Vigil held to mark one year since shooting death of Dominique Taylor

Local News

FORT WAYNE, Ind. (WANE) — A vigil was held at a church on the city’s south side Saturday night to remember a teenage girl who died after a shooting last year.

It’s been nearly a year since Dominique Taylor, 18, died after she was shot at the Villa Capri Apartment complex on December 22, 2019. On Saturday, friends and family gathered to remember her as we approach the one year anniversary of her death. Teenagers Senaca James and Dawaan Martin, Jr. were both arrested and charged with murder in relation to her death and are currently awaiting separate trials.

“Every day she’s been gone, she has been missed like it happened yesterday,” said Brandy Parrish, Taylor’s mother.

Parrish organized a hybrid socially distant vigil in the parking lot at Come As You Are Community Church, located right up the road from the apartments where her daughter was shot. Some people stayed inside their cars and showed support by placing plastic, flickering candles on their dash boards. Others gathered in the parking lot.

Parrish also used the event to hand out meals to those in need as another way to honor her daughter’s life.

“I wanted to bring together people that loved and cared for my daughter dearly to life her spirit up today,” said Parrish.

According to Parrish, the trial dates for James and Martin have been pushed back because of the COVID-19 pandemic. JAVA Co-founder Amy Davis said this is the case for all jury trials on the schedule after the Indiana Supreme Court ruled to suspend jury trials until March 1, 2021 for pandemic-related reasons. Davis said not every family likes to watch the trial and learn the specifics of the crime, but for some families trial pushbacks are just another road block on the way to moving forward.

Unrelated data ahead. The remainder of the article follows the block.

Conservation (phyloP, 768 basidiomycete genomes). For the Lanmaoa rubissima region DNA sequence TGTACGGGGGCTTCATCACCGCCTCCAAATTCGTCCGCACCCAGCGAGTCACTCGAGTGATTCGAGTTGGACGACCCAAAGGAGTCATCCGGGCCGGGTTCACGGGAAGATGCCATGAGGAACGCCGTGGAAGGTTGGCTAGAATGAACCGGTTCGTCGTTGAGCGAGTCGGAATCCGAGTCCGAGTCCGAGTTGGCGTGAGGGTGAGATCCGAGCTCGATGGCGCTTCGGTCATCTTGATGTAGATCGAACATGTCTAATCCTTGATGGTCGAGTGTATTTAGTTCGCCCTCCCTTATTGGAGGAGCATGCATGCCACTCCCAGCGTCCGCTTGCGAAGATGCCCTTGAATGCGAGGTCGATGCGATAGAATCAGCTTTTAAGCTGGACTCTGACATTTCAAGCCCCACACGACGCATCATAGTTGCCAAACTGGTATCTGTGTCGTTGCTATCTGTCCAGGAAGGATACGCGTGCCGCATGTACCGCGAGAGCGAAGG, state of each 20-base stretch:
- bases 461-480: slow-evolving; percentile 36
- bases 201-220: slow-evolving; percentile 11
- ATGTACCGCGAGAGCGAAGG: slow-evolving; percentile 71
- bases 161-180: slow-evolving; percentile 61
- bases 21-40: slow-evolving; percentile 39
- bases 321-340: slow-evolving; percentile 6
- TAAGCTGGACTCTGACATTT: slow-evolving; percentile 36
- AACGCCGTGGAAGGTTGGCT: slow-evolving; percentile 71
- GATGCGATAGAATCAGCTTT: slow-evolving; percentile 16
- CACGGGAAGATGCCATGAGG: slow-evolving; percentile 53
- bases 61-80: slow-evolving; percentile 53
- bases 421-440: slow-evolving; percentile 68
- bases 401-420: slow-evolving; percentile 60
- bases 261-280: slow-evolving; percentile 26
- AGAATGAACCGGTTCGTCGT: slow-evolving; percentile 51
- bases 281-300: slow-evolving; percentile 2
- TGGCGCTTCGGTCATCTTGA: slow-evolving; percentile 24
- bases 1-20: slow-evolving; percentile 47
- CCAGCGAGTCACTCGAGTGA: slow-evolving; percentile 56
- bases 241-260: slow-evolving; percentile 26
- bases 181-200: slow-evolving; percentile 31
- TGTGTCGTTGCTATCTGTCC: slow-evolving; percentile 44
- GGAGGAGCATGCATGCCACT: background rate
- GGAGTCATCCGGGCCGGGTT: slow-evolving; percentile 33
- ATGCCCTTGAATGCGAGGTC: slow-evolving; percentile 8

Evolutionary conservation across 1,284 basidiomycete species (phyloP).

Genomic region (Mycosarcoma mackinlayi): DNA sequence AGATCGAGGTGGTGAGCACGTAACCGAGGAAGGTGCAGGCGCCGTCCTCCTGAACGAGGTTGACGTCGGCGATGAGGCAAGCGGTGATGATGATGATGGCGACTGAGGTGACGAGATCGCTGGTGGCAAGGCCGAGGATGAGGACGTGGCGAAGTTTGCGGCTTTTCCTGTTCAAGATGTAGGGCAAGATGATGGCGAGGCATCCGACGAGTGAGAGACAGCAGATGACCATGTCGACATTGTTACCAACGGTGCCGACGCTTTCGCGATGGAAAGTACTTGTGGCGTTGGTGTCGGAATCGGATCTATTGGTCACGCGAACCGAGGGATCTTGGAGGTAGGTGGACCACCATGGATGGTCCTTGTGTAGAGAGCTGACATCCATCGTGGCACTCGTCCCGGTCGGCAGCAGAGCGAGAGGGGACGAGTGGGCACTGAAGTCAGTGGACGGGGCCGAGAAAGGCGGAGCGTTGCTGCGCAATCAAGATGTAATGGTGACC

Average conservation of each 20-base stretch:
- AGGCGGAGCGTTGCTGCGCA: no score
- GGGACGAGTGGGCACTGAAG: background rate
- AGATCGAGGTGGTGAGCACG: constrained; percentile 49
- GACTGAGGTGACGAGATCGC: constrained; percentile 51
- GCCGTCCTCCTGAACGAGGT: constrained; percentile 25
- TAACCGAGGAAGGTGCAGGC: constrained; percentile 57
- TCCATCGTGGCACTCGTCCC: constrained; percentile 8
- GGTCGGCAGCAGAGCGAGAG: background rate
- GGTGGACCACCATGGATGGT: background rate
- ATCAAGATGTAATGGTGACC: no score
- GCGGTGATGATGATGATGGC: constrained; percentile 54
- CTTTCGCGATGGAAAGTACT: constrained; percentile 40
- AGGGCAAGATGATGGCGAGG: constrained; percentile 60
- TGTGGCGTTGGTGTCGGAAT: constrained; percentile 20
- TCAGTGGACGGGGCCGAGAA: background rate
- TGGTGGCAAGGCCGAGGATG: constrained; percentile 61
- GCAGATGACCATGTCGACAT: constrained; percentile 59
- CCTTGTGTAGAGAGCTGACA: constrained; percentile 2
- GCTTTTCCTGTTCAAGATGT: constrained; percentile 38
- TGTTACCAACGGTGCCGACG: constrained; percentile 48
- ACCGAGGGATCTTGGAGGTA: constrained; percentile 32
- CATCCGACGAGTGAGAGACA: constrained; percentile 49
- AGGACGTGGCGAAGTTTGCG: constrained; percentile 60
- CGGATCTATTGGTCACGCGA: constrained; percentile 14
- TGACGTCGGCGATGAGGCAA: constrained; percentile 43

“It’s hard to get your closure if you haven’t reached that point of justice yet,” said Davis. “In this case, they’re thankful that there’s been an arrest but it’s not done until the trials are over and they hear those words: guilty.”

Davis said before the halting of jury trials, juries were spaced out where spectators usually sit. That would leave the families and friends of victims to stand in the back of the room for the duration of the trial. While it was better than not having access at all, Davis hopes that when jury trials return Indiana court systems can explore virtual options of allowing families to watch.

Parrish said it is difficult waiting for the trial but she found comfort in the support of those who showed up to the vigil.

“It’s a mental struggle waiting for people to be held accountable for what they did to my daughter,” said Parrish. “They disregarded my daughter’s life like it wasn’t worth anything and as you can see, there’s plenty of people that believe that her life meant everything.”

James is set for trial on June 29, 2021 with Martin set for an August 17, 2021 trial.

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